New Media Communications 2.0: A Great Good Place for the Theological Community
Southern Baptist Theological Seminary
It was symbolic as well as historical that I was at Southern Baptist Theological Seminary in the years 1978-81. I was headed for youth ministry, and I entered SBTS in the fall of 1978. Following my first year, I served a summer as youth minister in a small suburban Nashville Southern Baptist Church. My first 3 weeks there I stayed in the basement of the home of the pastor, who was attending the Southern Baptist Convention. That year marked the beginning of what has come to be known as "the takeover". The takeover refers to the beginnings of the efforts by the conservative camps within the Southern Baptist Convention to cleanse the denomination of certain liberal elements. This year's convention was the first step, as Adrian Rogers was elected as SBC president.
It did not mark the first election of a "conservative" president, but the election of a conservative president who had the same "cleansing" goals. I remember the day when the pastor and his wife came home, and the wife's comment that "We won a victory over the liberals". I got the feeling then that it was NOT going to be a good summer.
The following year at Seminary, the Heart of America Bible Conference was hosted by SBTS, and all the biggies of the fundamentalist conservative movement, WA Criswell, Adrian Rogers, etc. I recall the final address given by then SBTS president Duke McCall. It was one of the most amazing sermons I have ever heard, and it "cooled the jets" of those there who had some idea that Southern Baptist Theological Seminary was not a "Bible teaching" seminary. The controversy seemed to die off for a while (at least the charges that SBTS was one of those "elements" in the convention that needed a house-cleaning). It was a sermon that any non-fundamentalist, moderate, or even liberal-minded seminary student would love. It was a moving experience.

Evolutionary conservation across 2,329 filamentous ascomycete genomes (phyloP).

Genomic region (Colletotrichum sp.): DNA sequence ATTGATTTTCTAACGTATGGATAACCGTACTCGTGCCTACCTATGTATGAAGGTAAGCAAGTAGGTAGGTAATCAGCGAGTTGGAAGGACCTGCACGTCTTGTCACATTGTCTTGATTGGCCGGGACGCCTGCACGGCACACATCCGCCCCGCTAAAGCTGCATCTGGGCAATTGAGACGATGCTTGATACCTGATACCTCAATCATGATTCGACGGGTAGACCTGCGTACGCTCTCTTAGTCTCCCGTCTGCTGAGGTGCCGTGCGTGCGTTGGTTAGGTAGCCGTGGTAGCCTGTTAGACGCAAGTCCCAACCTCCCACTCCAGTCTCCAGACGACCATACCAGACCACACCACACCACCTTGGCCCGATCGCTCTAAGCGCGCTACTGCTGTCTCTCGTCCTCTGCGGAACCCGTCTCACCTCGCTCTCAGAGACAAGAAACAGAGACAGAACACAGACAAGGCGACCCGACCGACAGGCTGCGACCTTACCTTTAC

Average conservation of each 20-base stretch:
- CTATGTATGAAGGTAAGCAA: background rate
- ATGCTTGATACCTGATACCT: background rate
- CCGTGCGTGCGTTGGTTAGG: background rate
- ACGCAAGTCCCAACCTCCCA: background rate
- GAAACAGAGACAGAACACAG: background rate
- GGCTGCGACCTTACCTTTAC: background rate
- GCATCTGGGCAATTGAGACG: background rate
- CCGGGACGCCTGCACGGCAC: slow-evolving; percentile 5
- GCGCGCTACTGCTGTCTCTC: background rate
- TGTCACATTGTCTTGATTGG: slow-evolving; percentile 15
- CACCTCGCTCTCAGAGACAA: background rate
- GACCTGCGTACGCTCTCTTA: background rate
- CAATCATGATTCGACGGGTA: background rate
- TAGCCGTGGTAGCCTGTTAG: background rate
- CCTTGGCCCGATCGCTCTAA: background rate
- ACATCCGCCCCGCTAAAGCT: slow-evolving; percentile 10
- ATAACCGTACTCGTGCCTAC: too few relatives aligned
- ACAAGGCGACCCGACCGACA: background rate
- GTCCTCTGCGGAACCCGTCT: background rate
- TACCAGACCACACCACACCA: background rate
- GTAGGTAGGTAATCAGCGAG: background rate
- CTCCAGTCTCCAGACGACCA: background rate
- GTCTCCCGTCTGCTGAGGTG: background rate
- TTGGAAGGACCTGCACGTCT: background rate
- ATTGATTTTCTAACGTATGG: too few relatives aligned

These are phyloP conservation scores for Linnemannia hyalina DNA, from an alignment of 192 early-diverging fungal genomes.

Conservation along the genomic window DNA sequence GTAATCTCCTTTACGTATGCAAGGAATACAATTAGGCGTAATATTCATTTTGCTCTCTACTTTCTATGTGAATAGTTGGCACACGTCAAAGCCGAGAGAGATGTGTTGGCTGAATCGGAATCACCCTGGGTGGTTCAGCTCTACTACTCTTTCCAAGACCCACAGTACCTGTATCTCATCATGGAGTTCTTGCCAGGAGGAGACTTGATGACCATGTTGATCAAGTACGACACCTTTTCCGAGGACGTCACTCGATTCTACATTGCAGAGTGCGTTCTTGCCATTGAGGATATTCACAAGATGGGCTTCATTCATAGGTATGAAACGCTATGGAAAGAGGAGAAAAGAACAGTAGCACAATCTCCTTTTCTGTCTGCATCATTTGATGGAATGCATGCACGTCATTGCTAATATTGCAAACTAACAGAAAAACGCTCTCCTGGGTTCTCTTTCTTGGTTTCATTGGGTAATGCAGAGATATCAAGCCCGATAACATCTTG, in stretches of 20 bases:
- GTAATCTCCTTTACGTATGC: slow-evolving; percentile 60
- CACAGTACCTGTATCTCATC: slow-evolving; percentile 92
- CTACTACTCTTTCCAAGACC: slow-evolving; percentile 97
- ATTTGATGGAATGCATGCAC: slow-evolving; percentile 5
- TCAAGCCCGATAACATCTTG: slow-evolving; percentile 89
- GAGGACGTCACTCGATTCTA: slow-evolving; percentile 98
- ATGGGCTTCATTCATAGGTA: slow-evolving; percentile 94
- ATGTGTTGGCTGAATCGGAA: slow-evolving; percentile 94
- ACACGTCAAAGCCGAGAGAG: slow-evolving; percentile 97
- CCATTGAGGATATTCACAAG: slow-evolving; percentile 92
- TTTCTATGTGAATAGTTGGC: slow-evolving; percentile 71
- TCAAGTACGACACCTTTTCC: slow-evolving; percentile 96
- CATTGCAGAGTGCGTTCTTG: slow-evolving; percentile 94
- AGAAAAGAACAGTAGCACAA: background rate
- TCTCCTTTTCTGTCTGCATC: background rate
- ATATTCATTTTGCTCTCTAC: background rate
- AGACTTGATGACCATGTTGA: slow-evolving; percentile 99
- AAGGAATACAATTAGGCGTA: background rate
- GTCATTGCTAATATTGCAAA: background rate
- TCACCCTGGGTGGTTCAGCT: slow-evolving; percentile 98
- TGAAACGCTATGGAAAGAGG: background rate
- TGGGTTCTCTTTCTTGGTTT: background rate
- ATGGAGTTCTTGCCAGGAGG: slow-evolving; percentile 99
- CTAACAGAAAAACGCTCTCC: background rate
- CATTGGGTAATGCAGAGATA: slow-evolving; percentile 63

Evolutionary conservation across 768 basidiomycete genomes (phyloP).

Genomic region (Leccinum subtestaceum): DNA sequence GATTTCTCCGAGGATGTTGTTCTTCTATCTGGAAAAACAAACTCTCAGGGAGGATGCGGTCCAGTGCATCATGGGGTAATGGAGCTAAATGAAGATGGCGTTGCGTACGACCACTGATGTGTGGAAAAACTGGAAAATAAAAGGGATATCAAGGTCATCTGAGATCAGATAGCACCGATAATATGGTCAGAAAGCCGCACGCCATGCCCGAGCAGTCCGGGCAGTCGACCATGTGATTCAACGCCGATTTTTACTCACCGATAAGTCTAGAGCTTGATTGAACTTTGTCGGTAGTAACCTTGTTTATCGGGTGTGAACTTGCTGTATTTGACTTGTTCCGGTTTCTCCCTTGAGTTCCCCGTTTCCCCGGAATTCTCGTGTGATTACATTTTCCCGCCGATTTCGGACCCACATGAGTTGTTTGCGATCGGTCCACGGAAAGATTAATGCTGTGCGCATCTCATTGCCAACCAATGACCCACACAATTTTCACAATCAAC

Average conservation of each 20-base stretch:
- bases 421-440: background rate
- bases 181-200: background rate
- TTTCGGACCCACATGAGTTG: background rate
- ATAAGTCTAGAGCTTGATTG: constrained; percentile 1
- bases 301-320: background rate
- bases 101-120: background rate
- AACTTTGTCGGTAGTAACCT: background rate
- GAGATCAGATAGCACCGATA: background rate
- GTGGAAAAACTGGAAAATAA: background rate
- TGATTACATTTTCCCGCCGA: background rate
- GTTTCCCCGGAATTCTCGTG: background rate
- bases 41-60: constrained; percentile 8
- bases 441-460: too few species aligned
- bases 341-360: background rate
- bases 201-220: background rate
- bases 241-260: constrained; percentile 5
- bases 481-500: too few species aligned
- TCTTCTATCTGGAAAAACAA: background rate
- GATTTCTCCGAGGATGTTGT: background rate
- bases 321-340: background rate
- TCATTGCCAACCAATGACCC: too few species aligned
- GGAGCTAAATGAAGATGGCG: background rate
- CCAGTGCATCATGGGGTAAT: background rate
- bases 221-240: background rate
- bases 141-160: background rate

The years that followed would see the ball continue to roll. In the efforts to do house cleaning within the Southern Baptist Convention's institutions. Many would be forced out, fired, and disillusioned by the scourge. When Russell Dilday became one of the casualties, I could only shake my head, since this president of Southwestern Baptist Seminary was not perceived to be of the same theological category that the takeover movement was perceived to be out to get. But he was not of the same mind: that is, of the same mind concerning ways to "improve" this denomination.
None of the professors I had at SBTS are at the school today. I read a book by my former Church History Professor , Bill Leonard, entitled "God's Last and Only Hope" on the history of the Southern Baptist Convention and the present controversy. I saw a couple more today, one by Grady Cothen, president emeritus of the Baptist Sunday School Board, entitled "The New SBC: Fundamentalism's Impact on the Southern Baptist Convention" Also "Not A Silent People: Controversies That Have Shaped Southern Baptists" by Walter Shurden", another former Southern Seminary professor who was one of my professors for Baptist History in Theological Perspective. This book was originally published in 1972, but the 1995 edition adds a new chapter "The Fundamentalist-Moderate Controversy". In the new preface, Shurden recalls that in 1979 at the Southern Baptist Convention in Houston, Albert McClellan said to him "Walter, it looks like you are going to have to add a chapter to Not A Silent People".
I have often felt proud of my Southern Baptist heritage, regardless of the shame I see brought on it by this mess. I appreciated the journalistic efforts of Bill Moyers in his series "God and Politics" in the segment on the Southern Baptists, who were a subject for coverage by most major news media in addition to Moyers. I value highly the theological education I received there, and consider myself fortunate to have gotten through before the reigns of academic freedom were drawn tight.
Mail me comments, suggestions, warnings, flames, whatever This site maintained and researched by Dale Lature, Lavergne, TN